A Staff Report from the Straight Dope Science Advisory Board

Do fire ants bite everything in their path?

October 21, 2003

Dear Straight Dope:

A week or so ago, I was helping my girlfriend's father lay mulch in his back yard when I was attacked by a ravenous horde of territorial ants, spurred on by their despotic queen. Having lived in Texas all of my short life, I am quite familiar with fire ants and their itchy, burning, stinging aftereffects. It was upon nursing my pockmarked feet that I wondered how ants knew to bite the surface of animal and human intruders. After all, it seems doubtful that ants would attack soil, bush branches, or other substances upholding what remains of the structural integrity of their feudal keep, or that they would turn their envenomed fangs upon innocent blades of grass. Do they attack foreign intruders based on texture, smell, or some other ingenious method, or do they instead bite everything in their path, hoping to get lucky and deliver a stinging message to a would-be conqueror? Also, what causes the skin outbreaks following a fire ant attack? From high school chemistry class, I know ants have formic acid, but some people have much more acute reactions to ant bites than others. Are inflammations and swelling based entirely on the acid's caustic effect on tissue, or is it caused by an allergic reaction, and if so, are some immune?

Fire ants, like most ants, have extremely sensitive chemical perception, and at least part of their recognition of potential stinging targets is based on chemosensory signals. However, given that they sting people's shoes, for example, they do clearly use other cues, such as texture and movement, when they decide whether or not to sting (as opposed to biting). If you were to watch a disturbed ant mound, you'd see that they bite many inanimate objects or surfaces nearby, but they generally reserve the sting for living targets. (Their jaws have no venom, only the stinger--biting and stinging are separate operations performed by different ends of the body.)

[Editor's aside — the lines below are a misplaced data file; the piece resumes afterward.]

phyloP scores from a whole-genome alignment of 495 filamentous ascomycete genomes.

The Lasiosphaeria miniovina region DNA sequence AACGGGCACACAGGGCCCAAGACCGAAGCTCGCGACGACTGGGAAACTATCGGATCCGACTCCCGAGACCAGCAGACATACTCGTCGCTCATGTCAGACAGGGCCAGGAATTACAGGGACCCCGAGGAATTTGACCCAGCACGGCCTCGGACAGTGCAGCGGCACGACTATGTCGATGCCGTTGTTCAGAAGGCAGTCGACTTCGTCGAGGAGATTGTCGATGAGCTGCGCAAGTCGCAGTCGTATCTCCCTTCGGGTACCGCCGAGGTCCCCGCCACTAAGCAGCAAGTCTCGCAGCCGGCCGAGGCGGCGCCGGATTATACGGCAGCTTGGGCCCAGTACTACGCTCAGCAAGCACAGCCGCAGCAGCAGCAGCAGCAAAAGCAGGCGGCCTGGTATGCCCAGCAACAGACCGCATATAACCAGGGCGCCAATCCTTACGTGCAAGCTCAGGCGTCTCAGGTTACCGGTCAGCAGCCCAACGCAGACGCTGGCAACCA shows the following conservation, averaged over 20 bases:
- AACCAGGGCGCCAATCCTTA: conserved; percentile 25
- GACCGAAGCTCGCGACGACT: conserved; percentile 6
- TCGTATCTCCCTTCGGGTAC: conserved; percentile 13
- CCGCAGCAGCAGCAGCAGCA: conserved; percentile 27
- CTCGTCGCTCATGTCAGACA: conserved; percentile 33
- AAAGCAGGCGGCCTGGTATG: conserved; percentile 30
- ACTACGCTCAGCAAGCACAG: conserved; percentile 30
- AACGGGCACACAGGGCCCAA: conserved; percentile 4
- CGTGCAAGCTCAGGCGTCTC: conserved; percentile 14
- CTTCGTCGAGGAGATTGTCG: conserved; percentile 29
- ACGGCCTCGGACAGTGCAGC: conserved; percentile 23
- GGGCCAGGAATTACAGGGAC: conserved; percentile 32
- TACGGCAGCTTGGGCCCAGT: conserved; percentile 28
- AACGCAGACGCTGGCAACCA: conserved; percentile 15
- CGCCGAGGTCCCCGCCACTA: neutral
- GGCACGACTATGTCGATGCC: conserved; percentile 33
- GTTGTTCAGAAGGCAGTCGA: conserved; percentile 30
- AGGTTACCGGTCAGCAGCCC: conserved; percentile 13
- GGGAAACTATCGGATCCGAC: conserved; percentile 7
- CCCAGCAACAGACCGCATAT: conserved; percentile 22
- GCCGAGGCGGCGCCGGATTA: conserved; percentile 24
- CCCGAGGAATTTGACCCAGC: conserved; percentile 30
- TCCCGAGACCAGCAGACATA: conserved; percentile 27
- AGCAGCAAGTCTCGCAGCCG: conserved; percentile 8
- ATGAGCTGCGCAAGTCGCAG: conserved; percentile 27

A single fire ant can sting repeatedly and will continue to do so even after it's out of venom; it clamps its jaws down and rotates in place, stinging as it pivots. The venom is complex, initiating histamine reactions and other adverse effects. About 95% of fire ant venom is non-protein and contains dialkylpiperidine hemolytic factors (not acid). These hemolytic factors induce the release of histamine and other vasoactive amines from mast cells. If a red imported fire ant (Solenopsis invicta) stings you, a sterile pustule appears at the sting site within 24-48 hours--no pustule forms from the stings of native species. The alkaloids aren't immunogenic (capable of inducing an immune response); their sheer toxicity to the skin is believed to cause the pustules to form. In other words, no one is immune to this effect. The pustules can easily become infected if not kept clean.

The venom also contains several allergenic proteins that can mean trouble for sensitive individuals. A minority of those stung are hyperallergic to the venom and can react quite strongly, with chest pains, nausea, dizziness, shock or even coma. A few deaths have been documented but these cases are rare. In short, much of the reaction to the sting is unavoidable, although allergic individuals will have more severe side effects.

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